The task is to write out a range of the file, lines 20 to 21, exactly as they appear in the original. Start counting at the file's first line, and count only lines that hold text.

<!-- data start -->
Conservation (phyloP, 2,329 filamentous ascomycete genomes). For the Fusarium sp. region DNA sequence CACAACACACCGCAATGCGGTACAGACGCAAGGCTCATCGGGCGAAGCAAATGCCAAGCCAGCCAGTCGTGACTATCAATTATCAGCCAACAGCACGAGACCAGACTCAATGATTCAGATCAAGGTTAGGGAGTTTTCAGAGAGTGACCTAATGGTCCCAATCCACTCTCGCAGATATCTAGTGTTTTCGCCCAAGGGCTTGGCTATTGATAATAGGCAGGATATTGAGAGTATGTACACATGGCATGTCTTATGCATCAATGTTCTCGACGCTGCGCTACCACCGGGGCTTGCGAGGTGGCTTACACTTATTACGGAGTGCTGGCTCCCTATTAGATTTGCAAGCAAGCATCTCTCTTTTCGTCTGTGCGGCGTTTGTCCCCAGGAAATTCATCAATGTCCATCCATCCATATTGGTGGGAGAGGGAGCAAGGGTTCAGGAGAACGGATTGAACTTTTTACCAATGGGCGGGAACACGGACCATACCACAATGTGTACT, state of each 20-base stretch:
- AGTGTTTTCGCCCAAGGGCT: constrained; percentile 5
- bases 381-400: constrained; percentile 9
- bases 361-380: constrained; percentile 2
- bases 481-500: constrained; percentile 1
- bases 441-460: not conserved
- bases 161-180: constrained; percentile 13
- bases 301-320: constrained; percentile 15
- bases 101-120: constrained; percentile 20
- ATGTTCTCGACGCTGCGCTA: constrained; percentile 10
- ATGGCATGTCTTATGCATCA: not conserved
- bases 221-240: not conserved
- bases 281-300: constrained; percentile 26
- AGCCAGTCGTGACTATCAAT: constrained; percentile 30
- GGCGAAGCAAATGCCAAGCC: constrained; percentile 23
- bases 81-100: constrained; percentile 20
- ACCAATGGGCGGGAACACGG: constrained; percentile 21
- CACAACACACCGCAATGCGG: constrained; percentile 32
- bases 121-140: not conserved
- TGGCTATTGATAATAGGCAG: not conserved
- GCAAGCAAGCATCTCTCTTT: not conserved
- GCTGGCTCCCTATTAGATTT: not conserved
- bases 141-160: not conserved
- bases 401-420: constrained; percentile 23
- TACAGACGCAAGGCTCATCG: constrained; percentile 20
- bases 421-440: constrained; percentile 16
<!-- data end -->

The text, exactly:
- TGGCTATTGATAATAGGCAG: not conserved
- GCAAGCAAGCATCTCTCTTT: not conserved